The other night before I went to bed, I checked the news online and read that 19 fireman were missing and presumed dead. I didn't think that was possible. Surely by morning they would be found and safe at home.
The morning brought no such news and I watched a wife talk about her husband and their four children who are too young to even comprehend what their future will be like without their father. Like everyone else, the enormity of the loss has weighed heavy on me these past few days.
There were also stories about Edward Snowden, George Zimmerman, Paula Deen and Kim and Kanye's baby.
Voting rights and marriage rights.
I suppose there is an audience for the former in a culture that is enamored with the celebrity of the moment, regardless of the unseemly behavior that got one there. There is also an audience for the politician who vehemently opposes or supports the latter, although those opinions are strikingly predictable.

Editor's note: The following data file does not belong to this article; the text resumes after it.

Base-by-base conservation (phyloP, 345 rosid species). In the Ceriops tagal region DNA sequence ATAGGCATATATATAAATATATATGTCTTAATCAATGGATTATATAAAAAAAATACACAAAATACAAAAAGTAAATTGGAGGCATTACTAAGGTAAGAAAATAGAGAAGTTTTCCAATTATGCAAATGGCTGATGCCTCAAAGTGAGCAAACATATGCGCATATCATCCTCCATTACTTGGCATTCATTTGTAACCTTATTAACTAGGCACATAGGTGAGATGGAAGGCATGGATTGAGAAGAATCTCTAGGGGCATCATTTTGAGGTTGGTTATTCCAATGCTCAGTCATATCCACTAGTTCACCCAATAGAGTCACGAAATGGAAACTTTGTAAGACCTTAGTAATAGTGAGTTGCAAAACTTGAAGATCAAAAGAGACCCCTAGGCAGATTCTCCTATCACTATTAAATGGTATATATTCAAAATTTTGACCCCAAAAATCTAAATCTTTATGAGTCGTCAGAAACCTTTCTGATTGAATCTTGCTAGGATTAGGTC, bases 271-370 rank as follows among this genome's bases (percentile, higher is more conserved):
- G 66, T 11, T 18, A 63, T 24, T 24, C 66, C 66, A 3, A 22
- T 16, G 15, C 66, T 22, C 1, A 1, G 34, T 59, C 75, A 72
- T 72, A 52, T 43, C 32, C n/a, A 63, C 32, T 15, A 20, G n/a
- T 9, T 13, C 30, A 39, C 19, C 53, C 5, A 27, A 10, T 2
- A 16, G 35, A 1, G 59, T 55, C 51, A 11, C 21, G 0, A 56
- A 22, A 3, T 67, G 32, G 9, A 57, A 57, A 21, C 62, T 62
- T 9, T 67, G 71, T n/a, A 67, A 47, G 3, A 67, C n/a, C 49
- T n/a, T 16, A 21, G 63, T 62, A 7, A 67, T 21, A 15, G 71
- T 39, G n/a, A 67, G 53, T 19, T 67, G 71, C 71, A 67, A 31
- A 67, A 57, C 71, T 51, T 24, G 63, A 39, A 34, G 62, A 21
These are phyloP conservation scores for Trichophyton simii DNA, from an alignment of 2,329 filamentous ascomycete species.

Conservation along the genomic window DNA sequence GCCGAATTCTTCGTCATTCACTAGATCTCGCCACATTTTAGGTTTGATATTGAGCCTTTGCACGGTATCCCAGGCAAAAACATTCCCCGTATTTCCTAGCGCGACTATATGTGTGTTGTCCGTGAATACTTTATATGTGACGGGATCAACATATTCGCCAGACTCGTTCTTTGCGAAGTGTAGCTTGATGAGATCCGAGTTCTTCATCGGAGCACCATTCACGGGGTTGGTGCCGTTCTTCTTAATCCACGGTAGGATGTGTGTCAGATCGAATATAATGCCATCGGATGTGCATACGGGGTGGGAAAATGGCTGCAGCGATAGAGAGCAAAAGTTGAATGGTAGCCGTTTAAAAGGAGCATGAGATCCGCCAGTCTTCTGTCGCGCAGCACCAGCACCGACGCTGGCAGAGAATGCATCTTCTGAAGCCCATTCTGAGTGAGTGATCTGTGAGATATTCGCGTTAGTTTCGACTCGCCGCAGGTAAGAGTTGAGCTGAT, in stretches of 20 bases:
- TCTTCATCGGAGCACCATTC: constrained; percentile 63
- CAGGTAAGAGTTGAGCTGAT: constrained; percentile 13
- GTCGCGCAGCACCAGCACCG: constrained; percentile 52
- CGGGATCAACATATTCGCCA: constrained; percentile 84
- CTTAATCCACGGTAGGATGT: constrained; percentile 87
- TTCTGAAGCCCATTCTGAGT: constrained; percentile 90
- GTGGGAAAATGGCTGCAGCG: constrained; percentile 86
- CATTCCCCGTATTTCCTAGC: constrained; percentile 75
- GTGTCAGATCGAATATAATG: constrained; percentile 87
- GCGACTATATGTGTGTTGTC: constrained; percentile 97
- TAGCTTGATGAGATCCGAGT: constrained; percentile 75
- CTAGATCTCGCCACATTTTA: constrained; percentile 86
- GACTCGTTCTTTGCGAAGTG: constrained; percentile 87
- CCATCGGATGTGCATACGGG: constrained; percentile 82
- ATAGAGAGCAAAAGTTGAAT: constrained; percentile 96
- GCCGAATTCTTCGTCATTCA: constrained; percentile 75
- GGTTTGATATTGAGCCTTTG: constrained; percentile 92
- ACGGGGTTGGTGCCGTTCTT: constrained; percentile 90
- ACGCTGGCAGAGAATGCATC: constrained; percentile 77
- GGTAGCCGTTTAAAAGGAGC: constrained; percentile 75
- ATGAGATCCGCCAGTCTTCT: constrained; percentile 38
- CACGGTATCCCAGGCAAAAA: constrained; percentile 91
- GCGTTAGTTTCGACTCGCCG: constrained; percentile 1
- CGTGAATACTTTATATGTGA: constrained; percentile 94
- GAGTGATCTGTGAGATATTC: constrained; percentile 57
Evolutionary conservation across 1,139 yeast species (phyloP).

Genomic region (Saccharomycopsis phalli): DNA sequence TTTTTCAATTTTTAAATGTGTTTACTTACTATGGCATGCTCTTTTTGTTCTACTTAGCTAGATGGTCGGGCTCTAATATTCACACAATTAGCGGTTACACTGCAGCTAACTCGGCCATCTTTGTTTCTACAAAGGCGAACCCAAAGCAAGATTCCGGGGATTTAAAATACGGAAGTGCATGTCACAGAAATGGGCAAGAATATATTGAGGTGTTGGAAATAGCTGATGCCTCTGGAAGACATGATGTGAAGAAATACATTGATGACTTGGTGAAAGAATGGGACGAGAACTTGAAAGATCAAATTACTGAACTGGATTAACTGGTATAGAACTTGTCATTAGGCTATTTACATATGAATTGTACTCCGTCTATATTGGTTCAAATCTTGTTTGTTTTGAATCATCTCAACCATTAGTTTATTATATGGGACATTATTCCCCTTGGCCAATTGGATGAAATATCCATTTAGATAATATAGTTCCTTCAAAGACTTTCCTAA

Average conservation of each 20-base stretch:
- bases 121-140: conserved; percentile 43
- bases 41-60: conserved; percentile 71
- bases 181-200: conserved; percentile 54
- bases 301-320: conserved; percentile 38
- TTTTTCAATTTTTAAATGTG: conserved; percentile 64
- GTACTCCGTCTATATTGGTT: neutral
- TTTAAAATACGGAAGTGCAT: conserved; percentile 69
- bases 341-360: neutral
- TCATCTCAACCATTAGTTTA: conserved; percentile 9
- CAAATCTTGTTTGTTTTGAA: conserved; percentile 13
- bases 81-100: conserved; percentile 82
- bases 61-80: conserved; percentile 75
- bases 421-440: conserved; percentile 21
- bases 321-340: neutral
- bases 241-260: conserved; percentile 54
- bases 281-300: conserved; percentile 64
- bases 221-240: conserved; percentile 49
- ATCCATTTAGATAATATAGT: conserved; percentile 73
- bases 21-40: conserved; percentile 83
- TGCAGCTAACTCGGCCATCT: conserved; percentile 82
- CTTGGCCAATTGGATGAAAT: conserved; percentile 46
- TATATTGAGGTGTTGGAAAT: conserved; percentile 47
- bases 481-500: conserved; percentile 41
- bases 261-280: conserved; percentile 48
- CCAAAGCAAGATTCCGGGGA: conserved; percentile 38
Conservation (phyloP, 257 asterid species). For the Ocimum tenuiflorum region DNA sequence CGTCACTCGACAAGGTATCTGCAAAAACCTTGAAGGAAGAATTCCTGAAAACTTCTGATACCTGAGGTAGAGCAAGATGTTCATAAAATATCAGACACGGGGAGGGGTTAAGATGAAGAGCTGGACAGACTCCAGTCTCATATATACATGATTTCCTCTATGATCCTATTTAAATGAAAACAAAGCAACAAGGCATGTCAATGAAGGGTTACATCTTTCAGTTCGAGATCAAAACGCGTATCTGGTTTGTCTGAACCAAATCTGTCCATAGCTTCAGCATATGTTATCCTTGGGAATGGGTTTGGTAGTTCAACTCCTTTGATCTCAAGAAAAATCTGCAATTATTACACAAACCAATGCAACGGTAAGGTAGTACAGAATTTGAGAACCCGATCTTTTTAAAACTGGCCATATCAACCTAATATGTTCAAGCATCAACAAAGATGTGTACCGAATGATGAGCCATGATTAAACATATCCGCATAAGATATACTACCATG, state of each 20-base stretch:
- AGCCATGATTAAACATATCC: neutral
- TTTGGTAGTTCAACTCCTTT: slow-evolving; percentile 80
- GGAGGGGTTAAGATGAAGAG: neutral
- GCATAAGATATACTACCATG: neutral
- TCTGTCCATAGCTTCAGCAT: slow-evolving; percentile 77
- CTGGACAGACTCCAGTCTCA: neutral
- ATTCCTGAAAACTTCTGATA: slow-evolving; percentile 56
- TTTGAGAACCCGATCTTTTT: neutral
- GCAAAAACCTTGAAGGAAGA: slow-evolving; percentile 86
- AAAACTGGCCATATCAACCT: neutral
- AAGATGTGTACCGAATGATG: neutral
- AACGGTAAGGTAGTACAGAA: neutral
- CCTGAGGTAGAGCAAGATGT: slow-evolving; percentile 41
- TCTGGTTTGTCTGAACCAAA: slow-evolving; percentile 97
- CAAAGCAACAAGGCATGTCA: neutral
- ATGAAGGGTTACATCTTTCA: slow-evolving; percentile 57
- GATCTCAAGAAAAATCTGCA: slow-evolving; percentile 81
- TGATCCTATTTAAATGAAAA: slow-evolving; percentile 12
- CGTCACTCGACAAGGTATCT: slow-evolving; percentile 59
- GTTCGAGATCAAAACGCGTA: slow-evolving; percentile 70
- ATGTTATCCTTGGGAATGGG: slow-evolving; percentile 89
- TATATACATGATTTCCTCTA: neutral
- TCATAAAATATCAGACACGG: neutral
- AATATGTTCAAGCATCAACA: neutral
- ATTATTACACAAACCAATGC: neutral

Thankfully, though, the majority of us live in the middle and avoid the fringes. Mildly amused, irritated or angry with the daily news or the state of our country, but very well aware of the people in our communities who run towards the very things we run from, and whose claim to fame breaks our heart.